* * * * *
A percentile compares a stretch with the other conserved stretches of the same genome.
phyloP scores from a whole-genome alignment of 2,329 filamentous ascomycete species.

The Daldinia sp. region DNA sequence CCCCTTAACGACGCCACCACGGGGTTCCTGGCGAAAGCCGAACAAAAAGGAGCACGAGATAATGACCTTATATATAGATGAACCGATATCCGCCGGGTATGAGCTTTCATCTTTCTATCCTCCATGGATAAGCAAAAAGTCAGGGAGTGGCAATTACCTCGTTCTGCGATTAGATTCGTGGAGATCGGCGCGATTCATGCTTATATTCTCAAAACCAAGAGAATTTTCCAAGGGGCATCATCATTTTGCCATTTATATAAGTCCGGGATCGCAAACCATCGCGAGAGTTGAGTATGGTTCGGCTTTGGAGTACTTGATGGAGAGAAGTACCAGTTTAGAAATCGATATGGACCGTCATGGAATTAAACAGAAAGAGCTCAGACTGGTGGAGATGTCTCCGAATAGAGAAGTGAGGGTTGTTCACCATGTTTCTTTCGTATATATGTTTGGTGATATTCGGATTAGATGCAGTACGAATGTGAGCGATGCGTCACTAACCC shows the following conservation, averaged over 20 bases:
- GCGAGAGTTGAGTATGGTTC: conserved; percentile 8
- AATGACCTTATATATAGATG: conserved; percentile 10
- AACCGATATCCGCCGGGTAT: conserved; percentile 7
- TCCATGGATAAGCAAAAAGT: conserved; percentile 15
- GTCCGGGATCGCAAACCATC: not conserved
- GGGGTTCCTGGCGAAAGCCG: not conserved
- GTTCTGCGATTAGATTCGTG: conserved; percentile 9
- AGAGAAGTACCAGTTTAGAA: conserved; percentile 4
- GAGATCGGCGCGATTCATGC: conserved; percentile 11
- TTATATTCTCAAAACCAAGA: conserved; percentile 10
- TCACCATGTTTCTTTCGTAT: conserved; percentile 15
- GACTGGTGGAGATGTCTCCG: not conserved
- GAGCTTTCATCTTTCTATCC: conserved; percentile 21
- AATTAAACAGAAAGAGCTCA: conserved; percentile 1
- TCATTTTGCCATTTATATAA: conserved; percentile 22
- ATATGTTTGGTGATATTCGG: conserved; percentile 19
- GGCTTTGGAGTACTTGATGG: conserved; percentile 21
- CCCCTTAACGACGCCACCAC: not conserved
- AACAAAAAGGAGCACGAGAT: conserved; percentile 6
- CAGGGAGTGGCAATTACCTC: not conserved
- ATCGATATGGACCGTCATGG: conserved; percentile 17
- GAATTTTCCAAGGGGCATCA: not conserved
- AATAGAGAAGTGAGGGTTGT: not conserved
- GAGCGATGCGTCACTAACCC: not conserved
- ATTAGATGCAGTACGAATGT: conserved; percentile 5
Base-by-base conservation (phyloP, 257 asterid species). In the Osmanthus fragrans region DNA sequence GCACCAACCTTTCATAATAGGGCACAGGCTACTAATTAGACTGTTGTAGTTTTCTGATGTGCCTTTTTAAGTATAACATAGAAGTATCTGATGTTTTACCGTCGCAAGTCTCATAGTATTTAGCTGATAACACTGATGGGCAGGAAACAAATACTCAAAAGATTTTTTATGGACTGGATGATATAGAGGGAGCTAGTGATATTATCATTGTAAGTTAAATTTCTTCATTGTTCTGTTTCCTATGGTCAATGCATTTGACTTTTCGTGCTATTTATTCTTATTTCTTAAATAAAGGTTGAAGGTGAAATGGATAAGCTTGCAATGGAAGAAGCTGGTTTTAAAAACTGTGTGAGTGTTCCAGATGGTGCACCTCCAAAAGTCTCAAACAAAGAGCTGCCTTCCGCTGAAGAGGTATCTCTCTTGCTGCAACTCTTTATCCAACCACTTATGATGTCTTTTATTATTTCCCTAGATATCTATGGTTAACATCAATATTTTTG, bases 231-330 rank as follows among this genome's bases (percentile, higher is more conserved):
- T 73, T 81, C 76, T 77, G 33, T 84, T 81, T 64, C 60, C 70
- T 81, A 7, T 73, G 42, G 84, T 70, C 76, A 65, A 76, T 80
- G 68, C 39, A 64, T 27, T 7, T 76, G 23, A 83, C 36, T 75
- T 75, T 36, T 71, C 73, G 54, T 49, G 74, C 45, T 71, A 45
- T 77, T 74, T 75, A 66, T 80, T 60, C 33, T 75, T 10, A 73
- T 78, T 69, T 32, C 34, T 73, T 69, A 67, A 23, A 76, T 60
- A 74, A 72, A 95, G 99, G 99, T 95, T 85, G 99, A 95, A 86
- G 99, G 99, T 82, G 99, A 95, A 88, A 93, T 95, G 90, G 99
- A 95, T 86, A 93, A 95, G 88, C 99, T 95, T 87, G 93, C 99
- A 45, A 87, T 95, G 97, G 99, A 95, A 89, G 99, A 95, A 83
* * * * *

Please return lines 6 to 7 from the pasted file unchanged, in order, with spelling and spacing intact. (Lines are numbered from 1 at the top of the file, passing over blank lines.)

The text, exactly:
- AACCGATATCCGCCGGGTAT: conserved; percentile 7
- TCCATGGATAAGCAAAAAGT: conserved; percentile 15